The Times has today (9 August 2012) covered a story about a potential role for the BCG vaccine in helping people with type 1. The story follows publication of an article in the journal PLoS One which claims to have shown benefit for a small number of people with long established type 1.
The study was led by Dr Denise Faustman of Massachusetts General Hospital, USA. Dr Faustman’s previous research in mice has shown that a molecule called TNF may help to turn off the immune response that leads to type 1 diabetes. As TNF cannot be safely administered to humans as a drug, the team have looked for other medications that can boost the body’s own levels of TNF. The BCG vaccine is known to increase levels of TNF in the body for a short time, so the team have conducted a small trial to see if this increase in TNF levels has an impact in people with type 1.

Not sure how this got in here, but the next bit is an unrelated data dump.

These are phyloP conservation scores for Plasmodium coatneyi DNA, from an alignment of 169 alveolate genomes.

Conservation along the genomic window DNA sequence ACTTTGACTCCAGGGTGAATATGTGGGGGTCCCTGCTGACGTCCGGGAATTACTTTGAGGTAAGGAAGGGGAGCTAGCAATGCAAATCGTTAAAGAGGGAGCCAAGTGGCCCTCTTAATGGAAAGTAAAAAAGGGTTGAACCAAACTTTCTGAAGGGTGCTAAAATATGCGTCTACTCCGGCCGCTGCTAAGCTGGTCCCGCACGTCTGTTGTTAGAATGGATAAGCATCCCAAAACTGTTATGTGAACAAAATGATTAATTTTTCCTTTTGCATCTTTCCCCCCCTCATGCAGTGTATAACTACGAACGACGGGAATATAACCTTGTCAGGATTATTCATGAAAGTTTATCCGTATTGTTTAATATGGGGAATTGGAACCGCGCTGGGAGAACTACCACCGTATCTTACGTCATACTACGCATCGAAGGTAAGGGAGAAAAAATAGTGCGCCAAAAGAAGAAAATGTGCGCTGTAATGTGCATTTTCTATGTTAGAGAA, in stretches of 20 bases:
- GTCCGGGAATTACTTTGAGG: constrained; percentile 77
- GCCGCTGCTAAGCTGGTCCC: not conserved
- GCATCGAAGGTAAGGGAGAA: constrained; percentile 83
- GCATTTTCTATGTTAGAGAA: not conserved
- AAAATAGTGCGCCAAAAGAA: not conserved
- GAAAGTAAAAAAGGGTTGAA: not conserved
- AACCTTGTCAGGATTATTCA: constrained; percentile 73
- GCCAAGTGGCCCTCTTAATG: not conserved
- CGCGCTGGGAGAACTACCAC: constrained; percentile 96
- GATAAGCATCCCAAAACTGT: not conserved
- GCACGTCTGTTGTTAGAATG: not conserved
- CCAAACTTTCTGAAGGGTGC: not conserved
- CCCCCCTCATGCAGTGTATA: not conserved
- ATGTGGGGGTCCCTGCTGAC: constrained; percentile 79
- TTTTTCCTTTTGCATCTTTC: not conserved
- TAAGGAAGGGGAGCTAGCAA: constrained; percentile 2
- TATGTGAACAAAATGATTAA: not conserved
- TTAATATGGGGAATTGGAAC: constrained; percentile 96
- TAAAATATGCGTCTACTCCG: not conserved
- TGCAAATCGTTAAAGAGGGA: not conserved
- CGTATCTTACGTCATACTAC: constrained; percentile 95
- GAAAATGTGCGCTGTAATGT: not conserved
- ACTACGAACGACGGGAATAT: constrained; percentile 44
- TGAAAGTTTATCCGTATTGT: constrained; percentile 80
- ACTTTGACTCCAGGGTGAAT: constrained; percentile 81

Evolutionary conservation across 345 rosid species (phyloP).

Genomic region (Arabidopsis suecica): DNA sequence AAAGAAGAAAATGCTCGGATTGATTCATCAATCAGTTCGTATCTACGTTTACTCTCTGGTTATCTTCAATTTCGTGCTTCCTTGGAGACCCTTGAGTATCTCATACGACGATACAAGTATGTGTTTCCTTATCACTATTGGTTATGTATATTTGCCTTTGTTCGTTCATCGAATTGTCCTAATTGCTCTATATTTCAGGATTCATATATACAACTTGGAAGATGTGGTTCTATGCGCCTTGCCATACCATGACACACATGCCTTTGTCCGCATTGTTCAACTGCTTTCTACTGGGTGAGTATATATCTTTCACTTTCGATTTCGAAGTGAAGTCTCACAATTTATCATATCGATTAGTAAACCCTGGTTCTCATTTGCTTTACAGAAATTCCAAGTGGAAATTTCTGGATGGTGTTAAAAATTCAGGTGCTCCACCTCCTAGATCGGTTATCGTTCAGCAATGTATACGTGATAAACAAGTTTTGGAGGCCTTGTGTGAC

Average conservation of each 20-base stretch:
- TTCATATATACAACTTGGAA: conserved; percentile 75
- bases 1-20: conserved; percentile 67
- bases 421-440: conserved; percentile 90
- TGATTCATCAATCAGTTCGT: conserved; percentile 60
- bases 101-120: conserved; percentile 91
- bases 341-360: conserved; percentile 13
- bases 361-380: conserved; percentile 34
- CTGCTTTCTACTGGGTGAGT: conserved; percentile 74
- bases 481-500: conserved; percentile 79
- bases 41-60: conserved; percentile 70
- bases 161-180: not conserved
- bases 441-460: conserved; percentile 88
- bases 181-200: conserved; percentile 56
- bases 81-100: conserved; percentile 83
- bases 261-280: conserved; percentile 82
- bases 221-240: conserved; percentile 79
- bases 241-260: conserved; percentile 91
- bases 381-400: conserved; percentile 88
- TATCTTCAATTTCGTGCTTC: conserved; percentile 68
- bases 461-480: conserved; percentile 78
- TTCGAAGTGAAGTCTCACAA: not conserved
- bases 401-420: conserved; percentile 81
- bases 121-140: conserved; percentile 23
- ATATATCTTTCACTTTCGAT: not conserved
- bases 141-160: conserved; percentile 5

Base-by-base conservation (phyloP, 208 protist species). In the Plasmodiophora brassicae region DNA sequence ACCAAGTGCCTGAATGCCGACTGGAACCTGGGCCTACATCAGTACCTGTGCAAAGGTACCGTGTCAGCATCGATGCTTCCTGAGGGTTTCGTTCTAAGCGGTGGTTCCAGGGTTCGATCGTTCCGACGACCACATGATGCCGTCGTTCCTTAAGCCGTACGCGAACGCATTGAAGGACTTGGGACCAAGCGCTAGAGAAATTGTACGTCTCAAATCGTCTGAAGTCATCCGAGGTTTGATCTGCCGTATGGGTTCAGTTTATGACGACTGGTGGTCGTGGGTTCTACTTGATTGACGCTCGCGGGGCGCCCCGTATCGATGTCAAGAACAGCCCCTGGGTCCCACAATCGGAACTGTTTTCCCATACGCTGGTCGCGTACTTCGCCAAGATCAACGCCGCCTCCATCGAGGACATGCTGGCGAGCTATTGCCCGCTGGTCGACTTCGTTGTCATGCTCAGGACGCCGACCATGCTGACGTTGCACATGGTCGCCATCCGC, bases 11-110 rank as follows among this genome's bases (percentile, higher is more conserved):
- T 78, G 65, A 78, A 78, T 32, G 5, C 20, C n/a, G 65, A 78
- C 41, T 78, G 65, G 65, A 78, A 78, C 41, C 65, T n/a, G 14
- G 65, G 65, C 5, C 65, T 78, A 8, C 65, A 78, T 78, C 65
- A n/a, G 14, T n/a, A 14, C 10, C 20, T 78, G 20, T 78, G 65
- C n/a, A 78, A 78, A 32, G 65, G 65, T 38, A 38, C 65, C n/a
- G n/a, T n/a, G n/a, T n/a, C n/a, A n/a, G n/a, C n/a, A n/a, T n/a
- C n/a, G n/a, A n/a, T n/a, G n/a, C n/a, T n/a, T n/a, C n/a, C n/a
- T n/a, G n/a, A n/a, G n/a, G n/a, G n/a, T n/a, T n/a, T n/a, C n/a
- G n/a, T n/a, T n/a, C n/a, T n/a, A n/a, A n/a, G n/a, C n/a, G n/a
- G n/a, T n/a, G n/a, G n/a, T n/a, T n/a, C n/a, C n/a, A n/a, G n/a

The study reported in the Times was published in the online journal PLoS One, and involved six patients. Three were given a placebo and three were given the BCG jab. Blood samples from two of the BCG patients showed that there was a small change in the balance between the ‘bad’ immune cells that target the insulin producing cells and the ‘good’ immune cells that work to supress autoimmune reactions in our bodies, for a short time after the trial. There was also evidence that the patients produced slightly more of their own insulin during this time. Unfortunately it was not enough to alter the way they managed their type 1. The same results were also seen in one of the patients who received the placebo, who had contracted a virus during the course of the study.